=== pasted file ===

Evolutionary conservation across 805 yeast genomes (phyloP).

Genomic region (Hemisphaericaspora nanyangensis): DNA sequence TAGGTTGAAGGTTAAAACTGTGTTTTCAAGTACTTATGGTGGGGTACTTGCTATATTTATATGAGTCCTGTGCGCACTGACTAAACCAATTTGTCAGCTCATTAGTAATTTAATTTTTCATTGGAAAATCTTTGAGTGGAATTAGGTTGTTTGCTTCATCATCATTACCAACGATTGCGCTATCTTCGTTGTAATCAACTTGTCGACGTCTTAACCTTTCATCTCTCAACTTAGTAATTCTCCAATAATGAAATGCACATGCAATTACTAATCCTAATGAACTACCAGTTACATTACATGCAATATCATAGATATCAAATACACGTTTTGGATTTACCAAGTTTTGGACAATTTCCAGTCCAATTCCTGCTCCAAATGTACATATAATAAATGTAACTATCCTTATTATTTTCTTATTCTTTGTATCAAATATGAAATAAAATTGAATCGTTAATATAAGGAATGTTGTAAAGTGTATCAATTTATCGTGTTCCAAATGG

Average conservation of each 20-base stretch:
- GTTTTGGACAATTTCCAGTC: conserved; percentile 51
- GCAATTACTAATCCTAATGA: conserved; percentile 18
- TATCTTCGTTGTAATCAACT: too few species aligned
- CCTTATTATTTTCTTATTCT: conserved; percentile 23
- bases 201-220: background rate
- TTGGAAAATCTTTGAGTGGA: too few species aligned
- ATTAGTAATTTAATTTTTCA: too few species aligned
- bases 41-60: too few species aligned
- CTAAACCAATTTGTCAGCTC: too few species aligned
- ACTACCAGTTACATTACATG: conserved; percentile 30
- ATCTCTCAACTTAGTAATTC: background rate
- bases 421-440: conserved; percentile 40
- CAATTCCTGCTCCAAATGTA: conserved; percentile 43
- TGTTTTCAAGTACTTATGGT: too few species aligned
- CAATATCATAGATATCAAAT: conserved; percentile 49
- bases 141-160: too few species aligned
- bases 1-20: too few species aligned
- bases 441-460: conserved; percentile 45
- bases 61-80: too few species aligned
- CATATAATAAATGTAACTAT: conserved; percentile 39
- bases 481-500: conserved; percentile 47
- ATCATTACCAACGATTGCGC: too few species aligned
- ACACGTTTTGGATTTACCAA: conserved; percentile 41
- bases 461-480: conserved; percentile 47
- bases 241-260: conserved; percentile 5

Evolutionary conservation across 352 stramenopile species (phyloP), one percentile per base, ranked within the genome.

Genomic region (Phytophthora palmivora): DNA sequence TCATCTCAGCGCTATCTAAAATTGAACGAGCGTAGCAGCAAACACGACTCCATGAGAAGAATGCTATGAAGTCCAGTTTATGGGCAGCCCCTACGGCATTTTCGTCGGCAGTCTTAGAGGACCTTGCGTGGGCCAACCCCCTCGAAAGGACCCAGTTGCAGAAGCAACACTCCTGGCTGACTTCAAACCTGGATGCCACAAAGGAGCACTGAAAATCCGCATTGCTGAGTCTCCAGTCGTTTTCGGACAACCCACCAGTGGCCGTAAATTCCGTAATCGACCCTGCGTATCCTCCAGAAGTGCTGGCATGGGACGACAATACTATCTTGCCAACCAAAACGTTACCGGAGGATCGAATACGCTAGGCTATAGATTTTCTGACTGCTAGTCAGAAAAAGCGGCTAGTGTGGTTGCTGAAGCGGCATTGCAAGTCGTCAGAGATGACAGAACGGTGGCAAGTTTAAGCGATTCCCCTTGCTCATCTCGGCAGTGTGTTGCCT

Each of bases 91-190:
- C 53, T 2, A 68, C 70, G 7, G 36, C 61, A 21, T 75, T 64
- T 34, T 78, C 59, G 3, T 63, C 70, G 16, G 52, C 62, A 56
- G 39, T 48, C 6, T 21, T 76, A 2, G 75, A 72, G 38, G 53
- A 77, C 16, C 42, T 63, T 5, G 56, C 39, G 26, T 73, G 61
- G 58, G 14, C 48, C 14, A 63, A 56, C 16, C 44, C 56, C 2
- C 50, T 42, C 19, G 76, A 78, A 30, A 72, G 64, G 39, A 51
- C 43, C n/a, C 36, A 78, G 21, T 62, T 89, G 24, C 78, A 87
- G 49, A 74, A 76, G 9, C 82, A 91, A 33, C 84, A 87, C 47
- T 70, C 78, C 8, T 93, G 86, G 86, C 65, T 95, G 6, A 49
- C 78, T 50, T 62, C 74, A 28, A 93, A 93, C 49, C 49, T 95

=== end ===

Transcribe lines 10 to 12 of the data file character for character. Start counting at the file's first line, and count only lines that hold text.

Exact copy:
- ATTAGTAATTTAATTTTTCA: too few species aligned
- bases 41-60: too few species aligned
- CTAAACCAATTTGTCAGCTC: too few species aligned